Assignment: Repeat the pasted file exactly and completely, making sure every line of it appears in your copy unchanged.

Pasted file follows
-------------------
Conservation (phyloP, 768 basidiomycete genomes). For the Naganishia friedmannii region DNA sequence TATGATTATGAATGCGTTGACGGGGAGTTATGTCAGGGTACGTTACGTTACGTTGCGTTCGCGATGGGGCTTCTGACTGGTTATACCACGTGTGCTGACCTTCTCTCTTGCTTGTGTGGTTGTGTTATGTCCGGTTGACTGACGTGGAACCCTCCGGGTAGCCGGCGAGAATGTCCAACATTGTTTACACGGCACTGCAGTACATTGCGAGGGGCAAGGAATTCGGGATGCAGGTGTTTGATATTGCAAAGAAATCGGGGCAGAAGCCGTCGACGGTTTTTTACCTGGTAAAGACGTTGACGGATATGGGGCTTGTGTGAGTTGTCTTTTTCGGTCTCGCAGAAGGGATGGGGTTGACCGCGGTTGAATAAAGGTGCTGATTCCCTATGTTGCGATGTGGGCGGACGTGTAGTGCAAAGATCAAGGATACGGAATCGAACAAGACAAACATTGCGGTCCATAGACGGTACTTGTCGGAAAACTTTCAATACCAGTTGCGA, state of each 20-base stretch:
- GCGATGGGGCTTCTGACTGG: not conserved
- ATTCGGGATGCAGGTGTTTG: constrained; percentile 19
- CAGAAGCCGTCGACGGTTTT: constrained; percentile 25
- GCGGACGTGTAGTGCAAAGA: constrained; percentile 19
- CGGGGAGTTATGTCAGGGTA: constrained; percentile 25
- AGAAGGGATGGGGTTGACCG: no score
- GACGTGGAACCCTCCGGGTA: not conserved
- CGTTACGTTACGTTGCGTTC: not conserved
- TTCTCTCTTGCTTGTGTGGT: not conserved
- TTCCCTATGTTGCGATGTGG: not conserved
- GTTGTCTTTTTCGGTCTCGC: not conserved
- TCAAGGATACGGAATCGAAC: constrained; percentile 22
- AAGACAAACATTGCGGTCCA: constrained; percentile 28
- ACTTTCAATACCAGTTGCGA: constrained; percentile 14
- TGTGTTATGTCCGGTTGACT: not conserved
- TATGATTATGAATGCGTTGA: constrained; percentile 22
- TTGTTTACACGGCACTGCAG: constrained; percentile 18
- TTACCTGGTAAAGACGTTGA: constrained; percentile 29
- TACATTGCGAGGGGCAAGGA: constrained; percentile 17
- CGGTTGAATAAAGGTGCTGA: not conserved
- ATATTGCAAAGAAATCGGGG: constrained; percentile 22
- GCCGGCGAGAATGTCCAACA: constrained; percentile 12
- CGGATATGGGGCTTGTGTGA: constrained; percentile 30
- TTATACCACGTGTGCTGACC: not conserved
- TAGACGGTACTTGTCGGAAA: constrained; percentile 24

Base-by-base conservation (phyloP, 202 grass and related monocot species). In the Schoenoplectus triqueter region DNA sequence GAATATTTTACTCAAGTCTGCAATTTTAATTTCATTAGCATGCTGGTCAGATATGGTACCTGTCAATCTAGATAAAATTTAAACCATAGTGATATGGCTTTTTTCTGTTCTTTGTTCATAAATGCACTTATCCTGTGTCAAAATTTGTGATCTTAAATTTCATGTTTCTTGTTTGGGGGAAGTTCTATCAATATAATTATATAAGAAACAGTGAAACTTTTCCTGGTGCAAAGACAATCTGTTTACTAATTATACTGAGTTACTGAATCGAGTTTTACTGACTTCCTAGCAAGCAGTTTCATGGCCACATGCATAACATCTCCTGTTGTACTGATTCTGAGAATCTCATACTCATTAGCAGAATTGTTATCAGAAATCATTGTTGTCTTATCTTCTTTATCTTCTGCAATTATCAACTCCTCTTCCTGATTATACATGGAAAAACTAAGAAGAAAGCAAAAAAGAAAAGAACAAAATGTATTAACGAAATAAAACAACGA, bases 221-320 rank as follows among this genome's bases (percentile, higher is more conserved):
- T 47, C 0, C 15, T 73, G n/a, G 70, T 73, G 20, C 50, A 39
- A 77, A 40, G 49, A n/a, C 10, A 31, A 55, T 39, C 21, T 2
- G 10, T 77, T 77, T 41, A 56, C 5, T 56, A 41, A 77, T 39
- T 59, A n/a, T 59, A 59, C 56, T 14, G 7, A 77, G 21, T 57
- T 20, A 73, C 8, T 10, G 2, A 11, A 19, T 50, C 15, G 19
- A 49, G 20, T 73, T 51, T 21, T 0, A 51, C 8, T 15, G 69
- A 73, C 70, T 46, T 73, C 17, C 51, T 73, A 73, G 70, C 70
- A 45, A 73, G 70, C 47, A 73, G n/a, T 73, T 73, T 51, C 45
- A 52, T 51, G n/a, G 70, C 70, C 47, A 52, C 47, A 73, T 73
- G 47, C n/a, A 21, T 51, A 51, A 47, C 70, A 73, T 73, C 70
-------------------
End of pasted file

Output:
Conservation (phyloP, 768 basidiomycete genomes). For the Naganishia friedmannii region DNA sequence TATGATTATGAATGCGTTGACGGGGAGTTATGTCAGGGTACGTTACGTTACGTTGCGTTCGCGATGGGGCTTCTGACTGGTTATACCACGTGTGCTGACCTTCTCTCTTGCTTGTGTGGTTGTGTTATGTCCGGTTGACTGACGTGGAACCCTCCGGGTAGCCGGCGAGAATGTCCAACATTGTTTACACGGCACTGCAGTACATTGCGAGGGGCAAGGAATTCGGGATGCAGGTGTTTGATATTGCAAAGAAATCGGGGCAGAAGCCGTCGACGGTTTTTTACCTGGTAAAGACGTTGACGGATATGGGGCTTGTGTGAGTTGTCTTTTTCGGTCTCGCAGAAGGGATGGGGTTGACCGCGGTTGAATAAAGGTGCTGATTCCCTATGTTGCGATGTGGGCGGACGTGTAGTGCAAAGATCAAGGATACGGAATCGAACAAGACAAACATTGCGGTCCATAGACGGTACTTGTCGGAAAACTTTCAATACCAGTTGCGA, state of each 20-base stretch:
- GCGATGGGGCTTCTGACTGG: not conserved
- ATTCGGGATGCAGGTGTTTG: constrained; percentile 19
- CAGAAGCCGTCGACGGTTTT: constrained; percentile 25
- GCGGACGTGTAGTGCAAAGA: constrained; percentile 19
- CGGGGAGTTATGTCAGGGTA: constrained; percentile 25
- AGAAGGGATGGGGTTGACCG: no score
- GACGTGGAACCCTCCGGGTA: not conserved
- CGTTACGTTACGTTGCGTTC: not conserved
- TTCTCTCTTGCTTGTGTGGT: not conserved
- TTCCCTATGTTGCGATGTGG: not conserved
- GTTGTCTTTTTCGGTCTCGC: not conserved
- TCAAGGATACGGAATCGAAC: constrained; percentile 22
- AAGACAAACATTGCGGTCCA: constrained; percentile 28
- ACTTTCAATACCAGTTGCGA: constrained; percentile 14
- TGTGTTATGTCCGGTTGACT: not conserved
- TATGATTATGAATGCGTTGA: constrained; percentile 22
- TTGTTTACACGGCACTGCAG: constrained; percentile 18
- TTACCTGGTAAAGACGTTGA: constrained; percentile 29
- TACATTGCGAGGGGCAAGGA: constrained; percentile 17
- CGGTTGAATAAAGGTGCTGA: not conserved
- ATATTGCAAAGAAATCGGGG: constrained; percentile 22
- GCCGGCGAGAATGTCCAACA: constrained; percentile 12
- CGGATATGGGGCTTGTGTGA: constrained; percentile 30
- TTATACCACGTGTGCTGACC: not conserved
- TAGACGGTACTTGTCGGAAA: constrained; percentile 24

Base-by-base conservation (phyloP, 202 grass and related monocot species). In the Schoenoplectus triqueter region DNA sequence GAATATTTTACTCAAGTCTGCAATTTTAATTTCATTAGCATGCTGGTCAGATATGGTACCTGTCAATCTAGATAAAATTTAAACCATAGTGATATGGCTTTTTTCTGTTCTTTGTTCATAAATGCACTTATCCTGTGTCAAAATTTGTGATCTTAAATTTCATGTTTCTTGTTTGGGGGAAGTTCTATCAATATAATTATATAAGAAACAGTGAAACTTTTCCTGGTGCAAAGACAATCTGTTTACTAATTATACTGAGTTACTGAATCGAGTTTTACTGACTTCCTAGCAAGCAGTTTCATGGCCACATGCATAACATCTCCTGTTGTACTGATTCTGAGAATCTCATACTCATTAGCAGAATTGTTATCAGAAATCATTGTTGTCTTATCTTCTTTATCTTCTGCAATTATCAACTCCTCTTCCTGATTATACATGGAAAAACTAAGAAGAAAGCAAAAAAGAAAAGAACAAAATGTATTAACGAAATAAAACAACGA, bases 221-320 rank as follows among this genome's bases (percentile, higher is more conserved):
- T 47, C 0, C 15, T 73, G n/a, G 70, T 73, G 20, C 50, A 39
- A 77, A 40, G 49, A n/a, C 10, A 31, A 55, T 39, C 21, T 2
- G 10, T 77, T 77, T 41, A 56, C 5, T 56, A 41, A 77, T 39
- T 59, A n/a, T 59, A 59, C 56, T 14, G 7, A 77, G 21, T 57
- T 20, A 73, C 8, T 10, G 2, A 11, A 19, T 50, C 15, G 19
- A 49, G 20, T 73, T 51, T 21, T 0, A 51, C 8, T 15, G 69
- A 73, C 70, T 46, T 73, C 17, C 51, T 73, A 73, G 70, C 70
- A 45, A 73, G 70, C 47, A 73, G n/a, T 73, T 73, T 51, C 45
- A 52, T 51, G n/a, G 70, C 70, C 47, A 52, C 47, A 73, T 73
- G 47, C n/a, A 21, T 51, A 51, A 47, C 70, A 73, T 73, C 70